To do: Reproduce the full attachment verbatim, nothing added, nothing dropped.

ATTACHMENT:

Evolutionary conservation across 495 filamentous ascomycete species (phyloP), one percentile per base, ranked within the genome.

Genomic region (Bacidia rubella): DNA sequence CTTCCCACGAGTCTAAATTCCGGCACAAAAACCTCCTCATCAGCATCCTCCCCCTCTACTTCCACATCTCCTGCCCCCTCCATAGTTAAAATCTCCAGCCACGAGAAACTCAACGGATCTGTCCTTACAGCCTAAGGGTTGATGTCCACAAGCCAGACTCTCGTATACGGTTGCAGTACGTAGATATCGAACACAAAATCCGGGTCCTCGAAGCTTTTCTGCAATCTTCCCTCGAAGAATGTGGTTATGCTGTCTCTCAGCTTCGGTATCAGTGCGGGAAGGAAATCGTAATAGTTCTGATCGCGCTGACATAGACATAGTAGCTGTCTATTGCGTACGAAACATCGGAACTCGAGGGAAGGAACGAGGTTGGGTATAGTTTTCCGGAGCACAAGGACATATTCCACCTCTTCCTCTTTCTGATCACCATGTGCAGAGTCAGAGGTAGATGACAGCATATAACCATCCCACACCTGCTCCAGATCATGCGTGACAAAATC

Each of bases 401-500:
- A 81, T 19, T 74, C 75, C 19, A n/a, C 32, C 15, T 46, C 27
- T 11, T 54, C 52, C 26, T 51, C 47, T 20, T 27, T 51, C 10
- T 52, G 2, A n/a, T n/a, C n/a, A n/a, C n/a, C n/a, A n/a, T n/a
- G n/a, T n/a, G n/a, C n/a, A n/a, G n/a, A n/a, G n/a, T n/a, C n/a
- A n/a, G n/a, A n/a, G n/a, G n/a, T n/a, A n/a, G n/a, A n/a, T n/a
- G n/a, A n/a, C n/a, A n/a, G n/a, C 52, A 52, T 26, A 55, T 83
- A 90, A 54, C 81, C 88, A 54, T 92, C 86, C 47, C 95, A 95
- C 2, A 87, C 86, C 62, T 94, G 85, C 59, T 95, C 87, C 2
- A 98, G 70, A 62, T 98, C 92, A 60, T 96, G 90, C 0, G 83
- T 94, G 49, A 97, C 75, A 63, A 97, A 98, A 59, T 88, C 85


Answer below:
Evolutionary conservation across 495 filamentous ascomycete species (phyloP), one percentile per base, ranked within the genome.

Genomic region (Bacidia rubella): DNA sequence CTTCCCACGAGTCTAAATTCCGGCACAAAAACCTCCTCATCAGCATCCTCCCCCTCTACTTCCACATCTCCTGCCCCCTCCATAGTTAAAATCTCCAGCCACGAGAAACTCAACGGATCTGTCCTTACAGCCTAAGGGTTGATGTCCACAAGCCAGACTCTCGTATACGGTTGCAGTACGTAGATATCGAACACAAAATCCGGGTCCTCGAAGCTTTTCTGCAATCTTCCCTCGAAGAATGTGGTTATGCTGTCTCTCAGCTTCGGTATCAGTGCGGGAAGGAAATCGTAATAGTTCTGATCGCGCTGACATAGACATAGTAGCTGTCTATTGCGTACGAAACATCGGAACTCGAGGGAAGGAACGAGGTTGGGTATAGTTTTCCGGAGCACAAGGACATATTCCACCTCTTCCTCTTTCTGATCACCATGTGCAGAGTCAGAGGTAGATGACAGCATATAACCATCCCACACCTGCTCCAGATCATGCGTGACAAAATC

Each of bases 401-500:
- A 81, T 19, T 74, C 75, C 19, A n/a, C 32, C 15, T 46, C 27
- T 11, T 54, C 52, C 26, T 51, C 47, T 20, T 27, T 51, C 10
- T 52, G 2, A n/a, T n/a, C n/a, A n/a, C n/a, C n/a, A n/a, T n/a
- G n/a, T n/a, G n/a, C n/a, A n/a, G n/a, A n/a, G n/a, T n/a, C n/a
- A n/a, G n/a, A n/a, G n/a, G n/a, T n/a, A n/a, G n/a, A n/a, T n/a
- G n/a, A n/a, C n/a, A n/a, G n/a, C 52, A 52, T 26, A 55, T 83
- A 90, A 54, C 81, C 88, A 54, T 92, C 86, C 47, C 95, A 95
- C 2, A 87, C 86, C 62, T 94, G 85, C 59, T 95, C 87, C 2
- A 98, G 70, A 62, T 98, C 92, A 60, T 96, G 90, C 0, G 83
- T 94, G 49, A 97, C 75, A 63, A 97, A 98, A 59, T 88, C 85